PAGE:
Professor Celal Şengor: Anatolians only have 7% genes from Central Asia, we are Rûm (Greek) Muslims

Professor Celal Şengor

Celal Şengor, a professor from Turkey, made another hit against the mythology of a majority-Turkish admixture in the genetic make up Turkish-citizens, particularly those from Anatolia.

Speaking on television, the professor said that the genes of Anatolian peoples is made up of only 7% from Central Asia, the homeland of Turkic tribes.

However, the bigger surprise is what came next.

“A relevant DNA research was done in Anatolia and it turned out that we are very much Indo-Europeans,” the professor said.

“Do not forget that we are the heirs of Byzantium,” the professor continued, adding: “And because of this there were many marriages during the Ottoman period. That is why we are Muslim Rûm.”

Rûm is a derivative of the term Rhomaioi-East Roman (Ῥωμαῖοι) and is used in many Islamic countries to refer to Greeks.

Rûm is found in the pre-Islamic Namara inscription and later in the Quran (7th century), where it is used to refer to the contemporary Byzantine (Eastern Roman) Empire under its Greek-speaking emperors of the Heraclian dynasty.

Turkey calls its Greek minority Rûm, such as those living in Constantinople, Tenedos and Imvros, and refers to Greeks within Greece as Yunani (Ionian).

In this way, they differentiate the Greeks of Greece and the Greeks of Turkey.

In response to Şengor’s television segment, Turkey-born Professor Mehmet Efe Caman, who describes himself on Twitter as an “Anatolian from Constantinople with roots in Crete and Paphlagonia [on the Black Sea],” said:

“Professor Şengör says that: ‘We are Roman’ because he cannot say that today’s Turkophone Anatolians are Islamized and linguistically assimilated Greeks. Turkish-supremacist racism will collapse.

I had the Central Asian Gene at 8.2%. It is still above the number mentioned by Professor Şengör and Murat Bardakçı. 

“Joking aside, it is impossible to understand why the Turkish state has taught children the Turkish-supremacist and racist myth of ‘mass migration from Central Asia to Anatolia’ in schools for 100 years.

“Why did the Turkish state want to hide that the Anatolian people largely had Greco-Roman roots? What was the reason for this secret? Why were they afraid?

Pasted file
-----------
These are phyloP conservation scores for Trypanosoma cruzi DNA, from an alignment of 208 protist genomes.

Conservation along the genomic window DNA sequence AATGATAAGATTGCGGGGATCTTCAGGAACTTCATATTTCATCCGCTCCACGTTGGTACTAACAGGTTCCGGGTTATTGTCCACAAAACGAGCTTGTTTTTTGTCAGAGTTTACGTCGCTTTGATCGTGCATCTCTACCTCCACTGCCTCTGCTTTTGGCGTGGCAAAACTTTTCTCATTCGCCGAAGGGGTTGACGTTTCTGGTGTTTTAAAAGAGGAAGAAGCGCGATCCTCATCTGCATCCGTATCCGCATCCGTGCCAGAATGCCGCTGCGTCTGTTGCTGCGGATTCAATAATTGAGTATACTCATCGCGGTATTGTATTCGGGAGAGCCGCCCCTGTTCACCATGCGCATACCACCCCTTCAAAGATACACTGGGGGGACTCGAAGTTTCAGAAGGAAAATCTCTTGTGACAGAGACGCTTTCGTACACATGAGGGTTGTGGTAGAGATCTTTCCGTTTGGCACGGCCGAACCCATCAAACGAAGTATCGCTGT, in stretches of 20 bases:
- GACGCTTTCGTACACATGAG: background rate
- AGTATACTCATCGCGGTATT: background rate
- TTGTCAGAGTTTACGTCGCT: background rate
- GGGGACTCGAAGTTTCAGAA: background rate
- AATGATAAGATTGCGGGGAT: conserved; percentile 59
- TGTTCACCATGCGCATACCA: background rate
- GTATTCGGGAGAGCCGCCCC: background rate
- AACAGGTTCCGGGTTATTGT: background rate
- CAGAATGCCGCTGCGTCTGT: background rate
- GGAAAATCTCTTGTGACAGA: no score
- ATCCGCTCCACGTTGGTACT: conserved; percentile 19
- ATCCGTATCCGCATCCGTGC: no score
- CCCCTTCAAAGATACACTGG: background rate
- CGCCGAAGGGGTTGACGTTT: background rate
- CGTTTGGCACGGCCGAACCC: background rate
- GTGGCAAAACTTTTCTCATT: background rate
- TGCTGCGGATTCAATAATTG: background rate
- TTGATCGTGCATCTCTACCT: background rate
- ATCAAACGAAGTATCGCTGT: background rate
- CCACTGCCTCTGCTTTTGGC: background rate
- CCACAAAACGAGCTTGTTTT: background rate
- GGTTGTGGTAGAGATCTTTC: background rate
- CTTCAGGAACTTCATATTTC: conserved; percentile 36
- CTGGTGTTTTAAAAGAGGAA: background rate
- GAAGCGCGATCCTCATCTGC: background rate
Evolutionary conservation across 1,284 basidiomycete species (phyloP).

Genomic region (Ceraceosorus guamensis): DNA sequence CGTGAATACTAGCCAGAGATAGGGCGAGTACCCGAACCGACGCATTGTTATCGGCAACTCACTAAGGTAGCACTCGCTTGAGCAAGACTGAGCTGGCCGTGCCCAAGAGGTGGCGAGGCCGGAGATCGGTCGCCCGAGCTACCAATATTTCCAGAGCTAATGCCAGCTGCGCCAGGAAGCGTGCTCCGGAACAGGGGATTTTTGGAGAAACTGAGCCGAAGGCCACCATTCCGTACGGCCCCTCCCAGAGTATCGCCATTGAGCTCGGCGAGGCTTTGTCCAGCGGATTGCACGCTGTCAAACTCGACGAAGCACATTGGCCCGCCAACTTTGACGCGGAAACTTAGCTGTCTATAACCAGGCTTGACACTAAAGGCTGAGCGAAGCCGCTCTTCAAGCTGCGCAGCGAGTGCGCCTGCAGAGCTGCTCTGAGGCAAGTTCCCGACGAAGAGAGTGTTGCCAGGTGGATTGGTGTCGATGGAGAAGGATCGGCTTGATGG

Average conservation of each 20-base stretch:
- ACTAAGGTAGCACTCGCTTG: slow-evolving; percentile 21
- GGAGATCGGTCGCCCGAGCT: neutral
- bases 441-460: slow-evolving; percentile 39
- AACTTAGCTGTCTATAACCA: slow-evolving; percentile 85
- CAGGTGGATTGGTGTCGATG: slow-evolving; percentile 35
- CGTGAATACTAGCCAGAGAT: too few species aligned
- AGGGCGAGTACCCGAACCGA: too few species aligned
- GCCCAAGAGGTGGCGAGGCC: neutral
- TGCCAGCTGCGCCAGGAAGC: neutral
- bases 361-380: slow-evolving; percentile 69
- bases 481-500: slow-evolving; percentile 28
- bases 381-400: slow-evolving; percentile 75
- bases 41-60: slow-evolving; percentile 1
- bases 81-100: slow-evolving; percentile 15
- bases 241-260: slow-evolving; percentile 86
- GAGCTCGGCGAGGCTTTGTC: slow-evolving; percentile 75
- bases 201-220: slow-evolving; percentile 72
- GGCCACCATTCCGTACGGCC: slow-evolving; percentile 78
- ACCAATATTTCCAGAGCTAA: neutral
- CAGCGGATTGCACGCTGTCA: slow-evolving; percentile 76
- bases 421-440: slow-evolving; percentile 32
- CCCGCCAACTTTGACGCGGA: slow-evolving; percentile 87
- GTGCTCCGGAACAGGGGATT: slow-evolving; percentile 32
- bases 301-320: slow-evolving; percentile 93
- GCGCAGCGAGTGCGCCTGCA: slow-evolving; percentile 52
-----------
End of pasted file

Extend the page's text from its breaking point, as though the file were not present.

https://twitter.com/MehmetEfe_Caman/status/1410027794055245828

“Why did they carefully conceal the Greek origin of the large Turkish-speaking masses who were Islamized and due to linguistic assimilation?”, the professor pondered.

It is recalled that earlier this month the Turkish DNA Project, a misinformation portal known for posting genetic graphs and charts without references or sources, expressed frustration with Ancestry.com, the largest for-profit genealogy company in the world.

The misinformation project called for “all Turks to boycott this company: Ancestry.”

“AncestryDNA prioritizes to demonize the Turkish people and delegitimaze their presence in Turkey rather than giving information about the genetic structure of the relevant population,” they said in a now deleted Twitter post.

DNA

Ancestry.com highlighted that after the Ottoman conquest of Pontos in today’s Turkey’s southeastern Black Sea coast, the “Pontian Greeks adopted Turkish language and culture, and many converted to Islam in order to have greater opportunities in Turkish society.”

Ancestry.com also highlighted that another round of Turkification of Pontian Greeks occurred after the second Russo-Turkish War (1828-29).

With the advent of genetic testing, more and more Turkish citizens and diaspora communities are discovering that they are actually Turkified peoples, mostly pointing towards Greek.

More Turkish citizens are discovering that they are in fact not Turkish.

It is for this reason that the role of the so-called Turkish DNA Project is to create doubt among those who do genetic testing from legitimate companies like Ancestry.com and discovery that they are in fact not Turkic.

A famous case of a Turkish citizen discovering they are Greek is Yannis Vasilis Yaylalı, born Ibrahim Yaylalı.

Yannis was a former Turkish ultra-nationalist that was proud of his enmity towards Kurds and other indigenous peoples of Asia Minor.

However, he soon discovered he was actually Greek, became Christian and then became an activist for minorities in Turkey despite originally joining the Turkish Army to kill them, as reported by The Armenian Weekly.

Uzay Bulut, a Turkey-born journalist, also responded to the call by the Turkish DNA Project to boycott Ancestry.com.

“Why are Turkish nationalists so terrified of the truth? Because if they face it, the lies they’ve come up with will be shattered to the ground,” she said on Twitter.

“Through these lies, hatred has grown which made them commit so many crimes against Greeks, Armenians, Assyrians, Jews and others,” Bulut said.

“Then they will realize that by destroying those peoples, they’ve actually destroyed their own ancestors and cultural heritage,” the journalist said, adding: “The truth will set us all free and bring much needed peace to the region.”

READ MORE: Turkish spokesman says Modern Greeks are unrelated to ancient Greeks, but what do genetic tests find?